Making wisdom the essential factor in learning.
Academic education treats of intellect. However, our society needs to teach more emotional intelligence (wisdom).
Academic education is important and it has its value. However, it’s a relative value that seems to be overestimated.
There are differences among the countries when it comes to describing their educational systems. However, they all have in common that they try to provide their students with facts from natural and social sciences. There’s nothing wrong with that and knowing facts is important. However, there’s more to education that we should convey to the young generations. Until now we’ve decided that it’s theoretical knowledge and vocational training that we should teach. However, knowledge and vocation are only one part of the issue. We’ve neglected the other part which is wisdom.
Wisdom is applied knowledge about character development and our mutual relations with each other. You could say wisdom is just another word for emotional intelligence. Public schools and colleges are meant to convey objective facts and are not supposed to convey values and ideals, because apparently that’s not their domain and also because there’s been no common agreement about what our values actually are.
However, emotional intelligence (wisdom, social behaviour – call it what you want) are the most important things we bring into our new lives as adult citizens when we finish education. They are the basis for how we’re going to behave, handle crises and treat our fellow human beings in the course of our lives.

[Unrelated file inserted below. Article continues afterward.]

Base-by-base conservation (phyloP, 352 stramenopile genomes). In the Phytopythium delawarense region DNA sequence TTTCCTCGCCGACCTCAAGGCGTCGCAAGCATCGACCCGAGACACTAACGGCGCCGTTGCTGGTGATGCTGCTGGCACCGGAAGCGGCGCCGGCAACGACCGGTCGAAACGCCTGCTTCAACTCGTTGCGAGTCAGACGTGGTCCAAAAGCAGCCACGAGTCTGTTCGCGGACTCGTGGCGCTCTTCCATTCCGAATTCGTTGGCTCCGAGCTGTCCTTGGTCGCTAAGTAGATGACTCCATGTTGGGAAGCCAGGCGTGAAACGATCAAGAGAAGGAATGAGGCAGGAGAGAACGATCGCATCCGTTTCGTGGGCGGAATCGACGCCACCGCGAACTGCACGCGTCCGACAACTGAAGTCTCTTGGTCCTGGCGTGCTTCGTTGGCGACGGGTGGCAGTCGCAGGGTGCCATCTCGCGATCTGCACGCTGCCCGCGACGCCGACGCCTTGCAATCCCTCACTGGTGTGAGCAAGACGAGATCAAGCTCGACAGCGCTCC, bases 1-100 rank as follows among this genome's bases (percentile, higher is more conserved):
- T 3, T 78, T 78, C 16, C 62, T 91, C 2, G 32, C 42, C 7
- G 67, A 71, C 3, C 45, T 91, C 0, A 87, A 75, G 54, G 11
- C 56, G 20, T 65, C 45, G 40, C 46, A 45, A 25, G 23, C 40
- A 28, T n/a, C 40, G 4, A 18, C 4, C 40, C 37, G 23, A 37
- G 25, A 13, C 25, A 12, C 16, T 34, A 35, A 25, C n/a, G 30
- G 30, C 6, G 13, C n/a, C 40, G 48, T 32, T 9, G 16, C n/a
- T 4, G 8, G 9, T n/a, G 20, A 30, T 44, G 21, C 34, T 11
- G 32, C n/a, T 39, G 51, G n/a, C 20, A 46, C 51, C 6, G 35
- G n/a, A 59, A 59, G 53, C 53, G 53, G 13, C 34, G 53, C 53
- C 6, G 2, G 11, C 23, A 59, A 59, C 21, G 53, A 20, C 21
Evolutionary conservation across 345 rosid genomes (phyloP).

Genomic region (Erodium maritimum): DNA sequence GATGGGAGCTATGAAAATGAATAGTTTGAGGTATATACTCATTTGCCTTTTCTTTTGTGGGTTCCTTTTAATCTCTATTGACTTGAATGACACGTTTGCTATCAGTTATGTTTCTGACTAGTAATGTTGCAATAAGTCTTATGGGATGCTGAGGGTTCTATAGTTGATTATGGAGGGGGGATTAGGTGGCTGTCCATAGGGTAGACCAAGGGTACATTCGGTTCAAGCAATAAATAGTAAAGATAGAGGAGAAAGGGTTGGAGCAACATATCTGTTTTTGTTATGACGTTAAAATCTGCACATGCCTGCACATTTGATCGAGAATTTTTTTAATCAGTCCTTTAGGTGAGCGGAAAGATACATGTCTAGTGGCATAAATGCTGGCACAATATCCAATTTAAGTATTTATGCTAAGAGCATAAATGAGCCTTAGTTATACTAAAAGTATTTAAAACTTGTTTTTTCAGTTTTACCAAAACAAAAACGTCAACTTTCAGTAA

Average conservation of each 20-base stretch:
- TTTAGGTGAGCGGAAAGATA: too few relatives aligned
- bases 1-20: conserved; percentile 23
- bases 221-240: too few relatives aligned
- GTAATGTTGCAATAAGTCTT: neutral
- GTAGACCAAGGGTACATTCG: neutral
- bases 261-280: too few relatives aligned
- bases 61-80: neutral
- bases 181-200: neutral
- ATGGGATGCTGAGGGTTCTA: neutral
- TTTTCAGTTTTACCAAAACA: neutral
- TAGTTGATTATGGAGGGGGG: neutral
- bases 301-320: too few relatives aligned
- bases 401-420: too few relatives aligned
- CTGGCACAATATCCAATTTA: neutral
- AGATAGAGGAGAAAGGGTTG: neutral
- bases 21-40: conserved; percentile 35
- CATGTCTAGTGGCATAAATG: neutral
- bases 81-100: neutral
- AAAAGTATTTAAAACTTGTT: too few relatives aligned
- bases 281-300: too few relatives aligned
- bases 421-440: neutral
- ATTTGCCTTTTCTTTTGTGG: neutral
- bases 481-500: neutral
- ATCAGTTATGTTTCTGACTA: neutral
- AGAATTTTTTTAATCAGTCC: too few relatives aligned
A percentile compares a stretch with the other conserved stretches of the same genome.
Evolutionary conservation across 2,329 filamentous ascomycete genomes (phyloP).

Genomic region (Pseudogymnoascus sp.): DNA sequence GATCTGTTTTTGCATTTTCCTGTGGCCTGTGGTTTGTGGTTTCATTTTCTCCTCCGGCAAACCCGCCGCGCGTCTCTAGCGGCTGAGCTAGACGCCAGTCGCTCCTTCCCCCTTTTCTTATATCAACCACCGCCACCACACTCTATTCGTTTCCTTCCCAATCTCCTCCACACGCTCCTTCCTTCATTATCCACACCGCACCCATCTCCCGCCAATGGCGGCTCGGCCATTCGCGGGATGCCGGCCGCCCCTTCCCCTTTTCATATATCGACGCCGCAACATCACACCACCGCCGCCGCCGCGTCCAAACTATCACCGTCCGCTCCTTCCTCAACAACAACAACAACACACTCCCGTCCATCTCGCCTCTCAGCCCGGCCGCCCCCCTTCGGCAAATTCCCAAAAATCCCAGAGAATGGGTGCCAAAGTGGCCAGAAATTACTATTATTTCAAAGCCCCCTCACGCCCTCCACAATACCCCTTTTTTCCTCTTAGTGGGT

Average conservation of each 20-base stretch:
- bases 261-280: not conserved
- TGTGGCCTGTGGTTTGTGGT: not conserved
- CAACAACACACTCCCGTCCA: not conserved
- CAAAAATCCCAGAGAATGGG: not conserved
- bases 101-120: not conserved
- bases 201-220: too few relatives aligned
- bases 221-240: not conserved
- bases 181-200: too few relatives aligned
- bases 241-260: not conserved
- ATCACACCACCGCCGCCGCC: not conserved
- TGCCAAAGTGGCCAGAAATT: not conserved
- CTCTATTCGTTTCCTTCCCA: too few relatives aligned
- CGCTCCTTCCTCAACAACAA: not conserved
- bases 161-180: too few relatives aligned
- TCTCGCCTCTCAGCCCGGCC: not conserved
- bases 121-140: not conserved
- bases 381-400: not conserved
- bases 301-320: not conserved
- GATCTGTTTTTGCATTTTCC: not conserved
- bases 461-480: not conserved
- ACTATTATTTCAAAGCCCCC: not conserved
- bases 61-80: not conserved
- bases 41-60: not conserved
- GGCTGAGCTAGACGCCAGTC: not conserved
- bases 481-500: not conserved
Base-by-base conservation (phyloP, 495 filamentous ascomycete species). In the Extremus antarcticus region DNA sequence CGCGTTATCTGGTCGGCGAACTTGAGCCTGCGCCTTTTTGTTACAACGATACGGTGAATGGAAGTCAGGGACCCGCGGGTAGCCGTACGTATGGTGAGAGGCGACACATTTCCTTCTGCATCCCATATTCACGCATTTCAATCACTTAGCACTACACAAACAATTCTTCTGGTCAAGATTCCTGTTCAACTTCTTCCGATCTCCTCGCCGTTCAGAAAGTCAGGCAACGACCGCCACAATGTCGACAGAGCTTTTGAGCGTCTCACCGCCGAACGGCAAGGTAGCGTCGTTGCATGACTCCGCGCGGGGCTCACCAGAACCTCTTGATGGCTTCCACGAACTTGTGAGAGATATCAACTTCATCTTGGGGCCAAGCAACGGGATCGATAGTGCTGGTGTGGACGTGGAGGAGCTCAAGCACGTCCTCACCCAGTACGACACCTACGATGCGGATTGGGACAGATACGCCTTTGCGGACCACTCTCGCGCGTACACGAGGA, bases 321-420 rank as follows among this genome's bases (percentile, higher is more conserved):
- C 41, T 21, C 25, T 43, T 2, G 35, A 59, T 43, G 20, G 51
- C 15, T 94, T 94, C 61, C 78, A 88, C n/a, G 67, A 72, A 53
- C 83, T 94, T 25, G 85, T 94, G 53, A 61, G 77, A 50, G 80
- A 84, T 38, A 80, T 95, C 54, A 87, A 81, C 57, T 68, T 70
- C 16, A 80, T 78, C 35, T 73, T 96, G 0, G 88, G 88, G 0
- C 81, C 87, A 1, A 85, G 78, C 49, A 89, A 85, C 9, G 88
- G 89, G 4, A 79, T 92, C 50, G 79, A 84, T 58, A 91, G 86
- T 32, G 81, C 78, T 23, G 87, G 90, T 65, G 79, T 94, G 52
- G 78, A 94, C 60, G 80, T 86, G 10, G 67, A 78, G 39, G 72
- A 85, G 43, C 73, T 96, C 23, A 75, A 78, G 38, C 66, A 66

We are thought the objective side of the world but no one gives us guidance for our subjective inner lives. Apparently we are supposed to learn it based on experience with our families and friends. But successful practical experience presupposes theoretical insight, and if no one is giving us clues, how shall we or our predecessors know how to work up personal experiences successfully?
If education gives us no guidance for our subjective lives, then our inner values will always feel empty.
Admittedly, we learn as we proceed in life, but often based on painful and totally unnecessary mistakes. We rely on our parents and friends to provide us with some orientation, but let’s be honest, most people don’t have a clue themselves, and deadlocked false beliefs in our heads continue to thrive right into a very old age. We might get more experiences, but the mistakes of the parents descend upon their children because no one has told them differently. Especially political and social upheavals repeat themselves, because no one learns how to do it better.
We are not being thought wisdom because our teachers don’t know any better. They had more experience, but they still err in darkness together with us, telling us about physics, biology and mathematics, but nothing about how to handle a relationship well, or how to treat your neighbour with respect.
Some might think teaching values is the domain of religion, but religion requires you to believe, and if you’re after knowing, believing is not the place of knowing. Believing is for believers, and knowledge is for knowledge seekers.